Duct tape surfing

This video tells the inspiring story of a paraplegic mum who finds freedom through surfing thanks to one of her son's friends. 


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Duct tape surfing, Elliston, South Australia
Pascale: I see in cities, people are a lot more isolated, everybody’s doing their own thing and suddenly I came somewhere where there was space, and Elliston was, like, the real thing. I had a new car that had power steering ... and basically I just over-corrected. I was with a friend talking, and saw I was on the other side of the road and just went, 'oops' and I got ejected out of the car, fell on some rocks and straight away I could tell my friend, 'ah, I can’t move my legs'. The doctor said ... T4 ... complete paraplegia. I think an accident like this affects everything. Sitting in the chair is the easy bit, you know. Then it's all the incontinence aspect, the skin aspect, learn to have your balance, you just gotta relearn to live a different way. It was pretty hard at the beginning … to get back. I had six months in Adelaide in rehab and I was quite good then, but going back to Elliston was difficult because suddenly there were all these things that I love doing that I couldn’t do any more. I just used to watch my sons a lot, like, from the house. There’s a little way across that I used to go there so I could still see them or you know drive the car as close as I could and watch them surf. I've always been fascinated by it.

Tyron: When we first came up with the idea, you know, I’ve always thought I wonder if you can go tandem on this, if two can surf on the same board or wondered if you can do all these other things. Well, I reckon I could duct tape you to my back and surf. I don’t see why I couldn’t.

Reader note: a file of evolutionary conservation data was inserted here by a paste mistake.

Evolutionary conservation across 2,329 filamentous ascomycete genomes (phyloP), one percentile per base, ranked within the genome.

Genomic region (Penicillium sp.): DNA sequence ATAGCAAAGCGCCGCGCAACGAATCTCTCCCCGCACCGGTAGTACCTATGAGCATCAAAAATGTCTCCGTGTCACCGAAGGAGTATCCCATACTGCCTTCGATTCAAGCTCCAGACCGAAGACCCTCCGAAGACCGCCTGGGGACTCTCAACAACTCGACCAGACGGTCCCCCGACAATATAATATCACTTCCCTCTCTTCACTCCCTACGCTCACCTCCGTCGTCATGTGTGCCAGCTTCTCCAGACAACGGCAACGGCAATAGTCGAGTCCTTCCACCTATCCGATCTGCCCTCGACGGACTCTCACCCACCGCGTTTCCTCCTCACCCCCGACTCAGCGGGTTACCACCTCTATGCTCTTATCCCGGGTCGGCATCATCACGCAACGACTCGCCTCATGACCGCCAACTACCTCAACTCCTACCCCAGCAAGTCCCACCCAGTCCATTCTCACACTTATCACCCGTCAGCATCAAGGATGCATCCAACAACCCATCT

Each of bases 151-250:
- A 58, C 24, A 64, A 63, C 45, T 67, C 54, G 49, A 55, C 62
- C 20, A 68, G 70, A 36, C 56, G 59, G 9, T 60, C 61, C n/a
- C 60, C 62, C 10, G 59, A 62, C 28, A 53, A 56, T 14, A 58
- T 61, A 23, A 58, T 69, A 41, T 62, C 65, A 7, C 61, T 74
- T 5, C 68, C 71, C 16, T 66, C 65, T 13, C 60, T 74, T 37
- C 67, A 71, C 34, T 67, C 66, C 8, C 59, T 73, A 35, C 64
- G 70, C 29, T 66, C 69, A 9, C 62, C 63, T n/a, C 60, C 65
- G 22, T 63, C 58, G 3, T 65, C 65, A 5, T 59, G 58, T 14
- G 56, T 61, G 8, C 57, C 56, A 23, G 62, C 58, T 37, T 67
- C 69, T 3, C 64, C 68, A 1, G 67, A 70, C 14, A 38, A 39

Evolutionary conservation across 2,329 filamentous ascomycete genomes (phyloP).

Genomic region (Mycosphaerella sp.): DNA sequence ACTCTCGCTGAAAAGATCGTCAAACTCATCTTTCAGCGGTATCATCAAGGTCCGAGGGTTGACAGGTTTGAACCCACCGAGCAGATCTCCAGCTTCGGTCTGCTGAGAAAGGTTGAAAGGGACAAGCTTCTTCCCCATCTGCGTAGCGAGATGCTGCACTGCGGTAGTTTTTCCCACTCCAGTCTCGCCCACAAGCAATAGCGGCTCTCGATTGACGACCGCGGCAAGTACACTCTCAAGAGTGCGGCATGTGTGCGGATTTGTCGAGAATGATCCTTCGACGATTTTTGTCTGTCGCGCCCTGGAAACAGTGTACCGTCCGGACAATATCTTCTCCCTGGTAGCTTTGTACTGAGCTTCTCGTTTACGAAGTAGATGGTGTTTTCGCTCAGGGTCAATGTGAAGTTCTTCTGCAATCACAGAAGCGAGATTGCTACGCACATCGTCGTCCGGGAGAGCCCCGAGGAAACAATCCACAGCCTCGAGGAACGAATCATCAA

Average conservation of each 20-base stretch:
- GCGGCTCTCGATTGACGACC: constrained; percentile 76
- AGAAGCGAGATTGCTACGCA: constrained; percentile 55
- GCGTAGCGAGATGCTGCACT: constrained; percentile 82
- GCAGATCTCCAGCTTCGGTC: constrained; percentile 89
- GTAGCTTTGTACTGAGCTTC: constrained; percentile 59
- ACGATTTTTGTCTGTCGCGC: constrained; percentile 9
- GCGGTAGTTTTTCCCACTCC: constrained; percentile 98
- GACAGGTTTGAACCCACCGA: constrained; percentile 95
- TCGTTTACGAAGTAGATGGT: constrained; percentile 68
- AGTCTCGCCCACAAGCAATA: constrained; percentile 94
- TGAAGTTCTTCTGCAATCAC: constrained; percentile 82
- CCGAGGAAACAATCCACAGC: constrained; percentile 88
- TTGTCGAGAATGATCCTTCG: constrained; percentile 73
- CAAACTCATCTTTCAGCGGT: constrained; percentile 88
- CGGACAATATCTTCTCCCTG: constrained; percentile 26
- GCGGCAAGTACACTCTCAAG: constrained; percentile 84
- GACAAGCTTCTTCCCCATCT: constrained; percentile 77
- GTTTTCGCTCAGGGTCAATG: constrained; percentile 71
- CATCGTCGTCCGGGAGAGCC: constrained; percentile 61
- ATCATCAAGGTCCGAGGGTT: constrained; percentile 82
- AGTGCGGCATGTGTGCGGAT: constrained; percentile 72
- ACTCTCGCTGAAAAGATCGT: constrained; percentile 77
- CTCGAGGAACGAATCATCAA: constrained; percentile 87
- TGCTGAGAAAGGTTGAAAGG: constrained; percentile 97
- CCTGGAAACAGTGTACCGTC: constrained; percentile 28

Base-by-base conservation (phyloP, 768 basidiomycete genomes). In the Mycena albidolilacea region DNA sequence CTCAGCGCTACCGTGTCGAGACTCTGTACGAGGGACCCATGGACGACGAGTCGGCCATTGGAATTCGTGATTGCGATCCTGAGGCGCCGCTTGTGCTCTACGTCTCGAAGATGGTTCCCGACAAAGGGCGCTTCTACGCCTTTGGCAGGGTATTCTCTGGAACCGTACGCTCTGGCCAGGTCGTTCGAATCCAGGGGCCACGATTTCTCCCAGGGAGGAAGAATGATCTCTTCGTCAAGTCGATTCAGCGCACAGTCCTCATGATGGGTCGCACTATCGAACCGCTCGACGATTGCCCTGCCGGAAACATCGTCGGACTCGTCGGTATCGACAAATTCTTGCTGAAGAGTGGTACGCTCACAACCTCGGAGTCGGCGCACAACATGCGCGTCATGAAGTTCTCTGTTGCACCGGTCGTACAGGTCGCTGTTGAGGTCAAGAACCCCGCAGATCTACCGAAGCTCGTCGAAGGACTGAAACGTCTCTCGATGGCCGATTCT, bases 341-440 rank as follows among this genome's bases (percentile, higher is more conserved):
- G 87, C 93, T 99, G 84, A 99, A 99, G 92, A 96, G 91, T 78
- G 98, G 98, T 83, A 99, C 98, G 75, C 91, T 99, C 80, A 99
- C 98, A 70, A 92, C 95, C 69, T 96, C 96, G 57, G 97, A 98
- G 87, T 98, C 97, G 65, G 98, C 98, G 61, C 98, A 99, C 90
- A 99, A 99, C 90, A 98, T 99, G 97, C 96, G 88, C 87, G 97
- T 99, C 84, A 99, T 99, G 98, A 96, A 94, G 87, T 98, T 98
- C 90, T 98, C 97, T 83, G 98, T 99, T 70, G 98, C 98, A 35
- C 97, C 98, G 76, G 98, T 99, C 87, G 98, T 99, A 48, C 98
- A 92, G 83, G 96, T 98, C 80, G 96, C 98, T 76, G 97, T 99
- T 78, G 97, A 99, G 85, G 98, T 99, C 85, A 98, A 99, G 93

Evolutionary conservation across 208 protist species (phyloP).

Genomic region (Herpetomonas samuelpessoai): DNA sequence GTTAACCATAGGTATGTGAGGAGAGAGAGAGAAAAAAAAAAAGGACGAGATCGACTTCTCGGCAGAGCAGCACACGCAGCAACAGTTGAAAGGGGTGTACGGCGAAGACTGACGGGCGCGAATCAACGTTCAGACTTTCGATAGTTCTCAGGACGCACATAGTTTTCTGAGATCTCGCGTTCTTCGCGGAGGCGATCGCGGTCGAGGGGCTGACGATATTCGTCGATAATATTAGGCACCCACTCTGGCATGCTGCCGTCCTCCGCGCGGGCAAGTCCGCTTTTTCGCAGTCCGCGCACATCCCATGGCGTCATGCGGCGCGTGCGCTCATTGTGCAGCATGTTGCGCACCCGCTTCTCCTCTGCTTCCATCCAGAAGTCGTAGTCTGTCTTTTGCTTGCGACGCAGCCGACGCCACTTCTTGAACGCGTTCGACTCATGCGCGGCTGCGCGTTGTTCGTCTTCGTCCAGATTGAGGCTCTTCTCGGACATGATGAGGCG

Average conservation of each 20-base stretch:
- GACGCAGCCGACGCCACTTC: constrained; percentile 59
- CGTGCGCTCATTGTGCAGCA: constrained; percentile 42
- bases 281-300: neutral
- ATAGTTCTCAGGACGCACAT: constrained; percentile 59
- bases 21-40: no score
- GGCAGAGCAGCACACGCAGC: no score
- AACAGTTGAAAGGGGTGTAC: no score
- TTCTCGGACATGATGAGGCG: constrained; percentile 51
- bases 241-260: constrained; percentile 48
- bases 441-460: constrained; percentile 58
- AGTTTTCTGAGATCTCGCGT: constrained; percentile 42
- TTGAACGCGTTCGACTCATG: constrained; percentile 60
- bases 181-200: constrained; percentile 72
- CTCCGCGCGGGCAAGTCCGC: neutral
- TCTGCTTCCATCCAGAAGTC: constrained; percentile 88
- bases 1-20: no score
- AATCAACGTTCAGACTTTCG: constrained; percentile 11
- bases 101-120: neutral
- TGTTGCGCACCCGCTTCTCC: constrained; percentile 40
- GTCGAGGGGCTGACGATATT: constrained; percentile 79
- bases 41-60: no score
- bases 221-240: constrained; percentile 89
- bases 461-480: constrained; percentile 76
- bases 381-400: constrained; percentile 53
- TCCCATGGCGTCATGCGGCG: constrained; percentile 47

Pascale: And we tried just here and there and on the deck floor and he just put me on his back and he could get up, so it just started from there.

Tyron: The challenge of getting her on my back and I was, like, if I can do what I normally do with an extra 40 kilos that would be a pretty good challenge, really.

Pascale: I remember just looking up, and just the colour, the sound. It was like being part of everything, being part of the water and I can’t even find words to explain that ...

Tyron: I’m good friends with Tom and Morgan, her sons, and I’d be like, 'I’m gonna go for a surf' and Pascale would be like, 'Can I come? Can you see?' Yeah, yeah you can see, so she’d just hassle me every time I wanted to go for a surf and I’d be just driving by myself. Why not? Jump in. She’ll put herself through anything to be near the ocean.

Pascale: Because I can’t ... I can’t see my body, I feel like if I’m moving, ’cause I’ve been taped right there at the same height, I can picture it’s me.

Tyron: It would be the ultimate thing for Pascale, really. Something that her sons have put a lot of time and effort into, that she gets a close-up look at what’s happening.

Pascale: I'm taking a different aspect of it kind of every time now and I’m starting to get it a little bit more too, and just about realising when are we going to wipe out ... (she laughs

Tyron: Yeah, it’s changed my life in a way, I think. I mean, I didn’t really think about it too much until people started saying comments about how much this inspired them so …

Pascale: It’s really shown me that you can still have a dream and things are possible.

Tyron: I’ve always seen Pascale as just being someone who wants to do anything. She’s not really the average paraplegic person, that’s for sure.

Pascale: You see a wave on a video but … if we go to different waves and meet different people and tell them what you can do and what they can do. I mean it might not be their dream, but for them to follow their own dream and to concentrate on the positive in life.

© The Documentary Network


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